Health care experts are bracing for insurance rates to jump next year as many of the federal Affordable Care Act’s major reforms go live, including one regulation requiring insurers to cover individuals no matter how sick they may be.
But exactly how much those premiums may increase is still speculation.
“I will tell you that rates will not be going down under the Affordable Care Act,” said S.C. Department of Insurance Director Ray Farmer. “Expect an increase.”
Patti Embry-Tautenhan, a spokeswoman for Blue Cross Blue Shield of South Carolina, the largest insurer in the state, said the company expects prices to go up, but could not estimate by how much.
“Most consumers will see an increase in their health insurance premium, particularly the young and the healthy,” Embry-Tautenhan said. “The regulatory process for approving the new products and premiums is not complete, so we cannot give specifics on our products and premiums at this time.”
The S.C. Department of Insurance is now evaluating insurance-plan proposals and rates submitted by companies for consumers to purchase on the federal health insurance exchange starting Oct. 1. Coverage under those plans would begin Jan. 1.
“We’ll have companies writing on the exchange and a large number of companies writing off the exchange,” he said.
One insurance company just announced that it won’t be offering insurance plans next year at all — at least not in South Carolina.
Ohio-based Medical Mutual, currently the second-largest health insurer for individual plans in South Carolina, recently said it is leaving this market because the Affordable Care Act makes it too hard to do business here.
“It takes a great deal of resources and effort to comply with (health care) reform,” said Medical Mutual spokesman Ed Byers. “New regulations put us in a position of focusing our efforts and spending our resources on our core Ohio business. It is critical for the company to do well in Ohio.”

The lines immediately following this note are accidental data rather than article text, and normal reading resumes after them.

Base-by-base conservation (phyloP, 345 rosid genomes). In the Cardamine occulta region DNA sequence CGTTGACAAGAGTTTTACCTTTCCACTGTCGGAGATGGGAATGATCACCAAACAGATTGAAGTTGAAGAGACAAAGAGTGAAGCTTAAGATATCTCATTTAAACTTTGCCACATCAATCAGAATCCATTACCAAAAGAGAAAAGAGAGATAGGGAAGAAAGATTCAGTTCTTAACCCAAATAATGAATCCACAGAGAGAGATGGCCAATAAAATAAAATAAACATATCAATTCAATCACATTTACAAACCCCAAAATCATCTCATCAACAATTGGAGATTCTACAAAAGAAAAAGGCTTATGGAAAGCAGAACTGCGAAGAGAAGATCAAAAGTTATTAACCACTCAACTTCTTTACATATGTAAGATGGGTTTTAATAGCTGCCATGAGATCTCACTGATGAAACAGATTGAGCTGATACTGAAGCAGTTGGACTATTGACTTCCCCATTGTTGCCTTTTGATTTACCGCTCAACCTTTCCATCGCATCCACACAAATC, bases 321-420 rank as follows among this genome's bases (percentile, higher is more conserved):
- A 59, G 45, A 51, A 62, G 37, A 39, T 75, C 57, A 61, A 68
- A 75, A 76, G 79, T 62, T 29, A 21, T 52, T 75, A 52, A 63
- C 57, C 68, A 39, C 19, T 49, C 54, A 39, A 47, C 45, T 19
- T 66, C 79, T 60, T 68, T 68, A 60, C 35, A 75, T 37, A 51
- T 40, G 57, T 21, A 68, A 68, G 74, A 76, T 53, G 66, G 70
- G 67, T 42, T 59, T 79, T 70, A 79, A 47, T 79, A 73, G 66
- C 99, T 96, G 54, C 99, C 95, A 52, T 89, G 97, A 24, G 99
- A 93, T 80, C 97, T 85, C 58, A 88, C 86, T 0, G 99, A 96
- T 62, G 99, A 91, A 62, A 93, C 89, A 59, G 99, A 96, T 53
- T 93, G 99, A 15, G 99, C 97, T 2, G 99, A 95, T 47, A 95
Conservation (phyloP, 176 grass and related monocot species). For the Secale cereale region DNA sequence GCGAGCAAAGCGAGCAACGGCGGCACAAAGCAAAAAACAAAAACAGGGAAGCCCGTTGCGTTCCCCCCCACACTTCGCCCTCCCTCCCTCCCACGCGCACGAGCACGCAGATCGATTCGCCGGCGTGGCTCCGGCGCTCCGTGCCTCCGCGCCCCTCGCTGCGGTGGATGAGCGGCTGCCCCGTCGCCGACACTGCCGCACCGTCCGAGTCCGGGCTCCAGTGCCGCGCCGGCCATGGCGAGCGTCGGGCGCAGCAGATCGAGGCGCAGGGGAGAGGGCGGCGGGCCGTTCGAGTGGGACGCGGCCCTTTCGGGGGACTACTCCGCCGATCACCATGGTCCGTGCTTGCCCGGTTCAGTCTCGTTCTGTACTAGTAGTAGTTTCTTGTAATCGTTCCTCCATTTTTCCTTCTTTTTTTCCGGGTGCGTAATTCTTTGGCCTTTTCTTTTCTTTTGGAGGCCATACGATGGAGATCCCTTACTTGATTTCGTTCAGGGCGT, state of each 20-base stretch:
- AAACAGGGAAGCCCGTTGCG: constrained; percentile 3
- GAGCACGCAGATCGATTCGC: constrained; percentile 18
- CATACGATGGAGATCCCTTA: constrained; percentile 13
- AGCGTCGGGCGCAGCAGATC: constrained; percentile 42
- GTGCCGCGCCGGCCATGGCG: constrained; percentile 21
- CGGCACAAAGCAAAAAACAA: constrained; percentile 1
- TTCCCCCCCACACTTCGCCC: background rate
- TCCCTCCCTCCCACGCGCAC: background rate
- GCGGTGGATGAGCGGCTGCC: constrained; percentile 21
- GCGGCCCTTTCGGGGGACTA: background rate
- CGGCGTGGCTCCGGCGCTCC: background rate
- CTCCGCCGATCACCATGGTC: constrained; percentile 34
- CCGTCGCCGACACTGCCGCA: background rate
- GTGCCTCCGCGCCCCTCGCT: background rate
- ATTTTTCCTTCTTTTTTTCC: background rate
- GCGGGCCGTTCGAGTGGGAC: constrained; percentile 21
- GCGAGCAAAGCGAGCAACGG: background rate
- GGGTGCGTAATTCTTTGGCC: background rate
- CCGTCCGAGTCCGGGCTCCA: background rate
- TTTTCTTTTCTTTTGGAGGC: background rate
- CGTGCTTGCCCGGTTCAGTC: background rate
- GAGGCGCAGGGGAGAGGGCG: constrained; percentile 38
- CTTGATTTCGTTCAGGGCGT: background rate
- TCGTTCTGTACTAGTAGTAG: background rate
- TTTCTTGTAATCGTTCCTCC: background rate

Byers would not specify which Affordable Care Act regulations dictated the company’s decision to leave.
Medical Mutual insures about 28,000 South Carolinians through its Carolina Care plans. In a letter to members, the company said that the oolicies can be transferred to UnitedHealthcare.
Charleston lawyer and Carolina Care member Jason Luck said good riddance.
“I plan on rejoicing in the passing of the Carolina Care plan,” Luck said. “Their successor may be no better, but I’m ready for change.”
Luck complained of the high prescription drug prices under his policy.
“It was over 10 times what I used to pay. That left a really bad taste in my mouth,” he said.
Jason Czarniecki of North Charleston also finds his Carolina Care benefits substandard.
“It seemed like they didn’t cover hardly anything,” said Czarniecki, a software developer. Czarniecki said it’s up to his employer to pick another plan.
“I’m going to do whatever my company does because it’s free for me.”
Farmer, the S.C. insurance department director, said Medical Mutual isn’t the only health insurance company scaling back its footprint in the state.
“(Medical Mutual) is the only company that has informed us that they are leaving the entire marketplace,” Farmer said. “So far, we have several other companies that have indicated they may be non-renewing certain segments of their business in the individual policyholder market.”
Best estimates suggest that these changes would affect only about 1,500 policyholders, he said, far fewer than the number of Medical Mutual policies in South Carolina.
“We’re not going to really know how many policyholders will be affected until on or around Oct. 1,” because companies that plan to scale back, but not leave the state entirely, only need to give the department 90 days notice, Farmer said.
Health insurers who are leaving the state completely, like Medical Mutual, must give 180 days notice.
On Oct. 1, South Carolina residents can shop for health insurance online on the new federal health insurance exchange, also called a marketplace, at healthcare.gov.
This marketplace has been established by the Affordable Care Act, which requires residents to enroll in a health insurance plan next year or face future fines. Some residents may also qualify for tax credits to help pay for a plans, depending on their income.
Coverage for these plans purchased on the federal marketplace will begin Jan. 1, and enrollment is open through March 31.
Residents also can buy insurance plans from companies that choose not to offer a plan on the federal exchange.
“We’re better educated consumers if we just take the time to shop,” Farmer said. “Our marketplace is competitive. Our consumers can save money if they only shop.”